What do we mean when we say "middle class"? Former Rep. Martin Frost had an editorial yesterday titled "Democrats Must Reconnect With Middle Class."
He cites a new survey
showing that, among white voters making between $30,000 to $75,000 a year, some 45 percent of the vote, Bush beat Kerry by 22 points. Now there are a lot of ways to slice those numbers up, granted—one could start by noting that this is such a broad category that it more or less defeats analysis; of course
the Democrats need to do better among a set of people making up 45 percent of the vote... really, now—but my question for now is this: are income levels useful for defining "middle class"?
One way to define class—and this is hardly an original thought—is to look not at income but at power
. Power in the workplace. Power in the world. The working class, from this point of view, can be defined as those who do their jobs under strict supervision, have little control over what they do or how fast they do it, and have no power over anyone else. Notice I picked this definition somewhat deliberately; these are precisely the sorts of people who, under labor law, can join a union. Obviously the definition's not hard and fast. I'm in a union, after all, because at work I technically get no input into the Mother Jones
budget, and have precisely zero authority over any other employee. So that's the law. In practice, though, I do have the ability to hire, promote, and fire interns, I get to work at my own pace, and have wide discretion over what projects I want to pursue. So I'd put myself in the middle class, even if I make far less, income-wise, than many who would be considered working class. Intuitively, this classification makes far more sense than calling me "working class" and, say, a well-paid, unionized electrician "middle class."
So that's the working class. According to economist Michael Zweig, in his book The Working Class Majority
, these workers make up some 62 percent of the labor force. This is your "typical" American right here. Way up at the other end of the spectrum are the owners and capitalists and rulers. They run boards of directors, control budgets, make economic decisions that affect thousands of workers, that sort of thing. Again, citing Zweig, this is about 2 percent of the labor force. (Meanwhile, the owners and capitalists with real
power, serious national and political power, probably number no more than a couple thousand.)
In the middle is, well, the middle class. That includes everyone, I think, from small business owners to the foreman on the floor to doctors, corporate attorneys, senior managers, accountants. These are the folks with some significant amount of power and authority, are generally able to socialize with each other, but are still "in the middle"—they're not the ones making the final decisions. (Even many small business owners lack the sort of authority and autonomy that large business owners and CEOs and COOs and what have you can wield.) Doing the math, this is about 36 percent of the labor force, and can stretch from workers making $25,000 or less to $300,000 or more.
So that's another way to look at class, a very Marxist one, as I said, and one that isn't necessarily based on income levels. Looking at "why class matters" is far beyond the scope of a single post, but here's a question: From a political or policy standpoint, does this distinction even make a difference? Yes, I think so, but it often depends. Some issues, like the unaffordability of health care, or Medicaid cuts, are going to concern low-income voters more than middle- and high-income voters, regardless of class. (Although health care costs are, obviously, fast becoming a concern of middle-income voters too.) Same with welfare, or predatory lending, or public transportation.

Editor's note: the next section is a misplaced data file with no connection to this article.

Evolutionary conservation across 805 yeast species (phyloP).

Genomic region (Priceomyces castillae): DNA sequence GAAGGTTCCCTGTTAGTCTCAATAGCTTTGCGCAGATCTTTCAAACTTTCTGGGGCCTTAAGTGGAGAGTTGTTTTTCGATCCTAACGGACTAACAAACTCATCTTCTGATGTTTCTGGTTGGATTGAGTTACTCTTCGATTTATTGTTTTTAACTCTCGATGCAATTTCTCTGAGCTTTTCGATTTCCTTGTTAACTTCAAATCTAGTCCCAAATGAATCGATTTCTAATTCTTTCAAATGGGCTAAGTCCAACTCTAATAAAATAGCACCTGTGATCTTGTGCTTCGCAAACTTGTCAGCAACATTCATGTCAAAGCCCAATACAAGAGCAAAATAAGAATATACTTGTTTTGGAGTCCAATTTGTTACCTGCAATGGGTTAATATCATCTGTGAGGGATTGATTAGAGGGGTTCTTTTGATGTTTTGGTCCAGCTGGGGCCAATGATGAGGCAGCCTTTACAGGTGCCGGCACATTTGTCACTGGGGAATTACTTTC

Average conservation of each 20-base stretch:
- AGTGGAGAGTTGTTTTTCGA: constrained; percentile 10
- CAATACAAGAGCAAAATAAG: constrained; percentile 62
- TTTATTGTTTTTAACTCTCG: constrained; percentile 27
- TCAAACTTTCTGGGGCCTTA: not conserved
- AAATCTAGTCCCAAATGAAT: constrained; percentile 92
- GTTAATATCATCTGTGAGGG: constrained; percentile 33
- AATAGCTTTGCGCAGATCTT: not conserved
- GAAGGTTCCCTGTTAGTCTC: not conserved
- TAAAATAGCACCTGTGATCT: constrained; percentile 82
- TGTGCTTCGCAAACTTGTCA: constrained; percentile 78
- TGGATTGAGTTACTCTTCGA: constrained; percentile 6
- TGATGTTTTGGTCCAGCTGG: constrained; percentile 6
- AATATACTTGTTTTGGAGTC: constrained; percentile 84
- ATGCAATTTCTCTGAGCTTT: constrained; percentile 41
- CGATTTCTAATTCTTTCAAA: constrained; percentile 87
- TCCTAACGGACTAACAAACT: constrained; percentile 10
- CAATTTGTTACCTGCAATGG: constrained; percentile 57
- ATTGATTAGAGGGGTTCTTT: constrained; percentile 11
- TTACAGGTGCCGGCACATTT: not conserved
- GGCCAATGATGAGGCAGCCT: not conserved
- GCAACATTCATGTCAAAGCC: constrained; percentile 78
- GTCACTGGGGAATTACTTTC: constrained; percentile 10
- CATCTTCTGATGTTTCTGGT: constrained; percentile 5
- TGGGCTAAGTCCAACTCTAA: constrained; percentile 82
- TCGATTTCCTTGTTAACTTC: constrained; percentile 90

On the other hand, labor
issues are going to concern working class voters of all income levels. Unions, after all, aren't just
about getting better pay and benefits. They're also about gaining some semblance of autonomy and respect for workers: that's why unions devote so much energy fighting for various workplace rules and grievance procedures and standards for discipline and seniority; so that workers aren't treated as arbitrary and expendable "labor inputs." Of course, not everyone in the working class sees this as important; plenty of workers would prefer to just get along with management rather than act as a countervailing force. (Plenty of workers think they'll launch out of the "working class" someday.) But unionization is a working class concern.
So, too, are things like job instability. My guess is that many "middle class" workers, regardless of income, are more sanguine about fluctuations in the job market, because they're far more optimistic about their upward mobility. On a personal level, for instance, outsourcing worries me far, far less than it might someone from the "working class" making far more than me, if only because he has less control over his work; in important ways he's, well, at the mercy of capitalists. That's an important and likely a real divide between the middle and working classes, although I think it needs to be developed a bit more. But those infamous polls that show that 40 percent of Americans either believe they're in the top 1 percent of the income bracket or will be soon? I think we've found them. And I haven't even said anything about those much-vaunted "social issues," which could very likely intersect with class divides in important ways. Education is a major factor too.
At any rate, damned if I know what the Democrats need to do to win elections. But I do know that dividing up voter blocs by income level isn't the only way to look at the world, and it may be unduly constraining or misleading. Class, in the sense used here, still matters.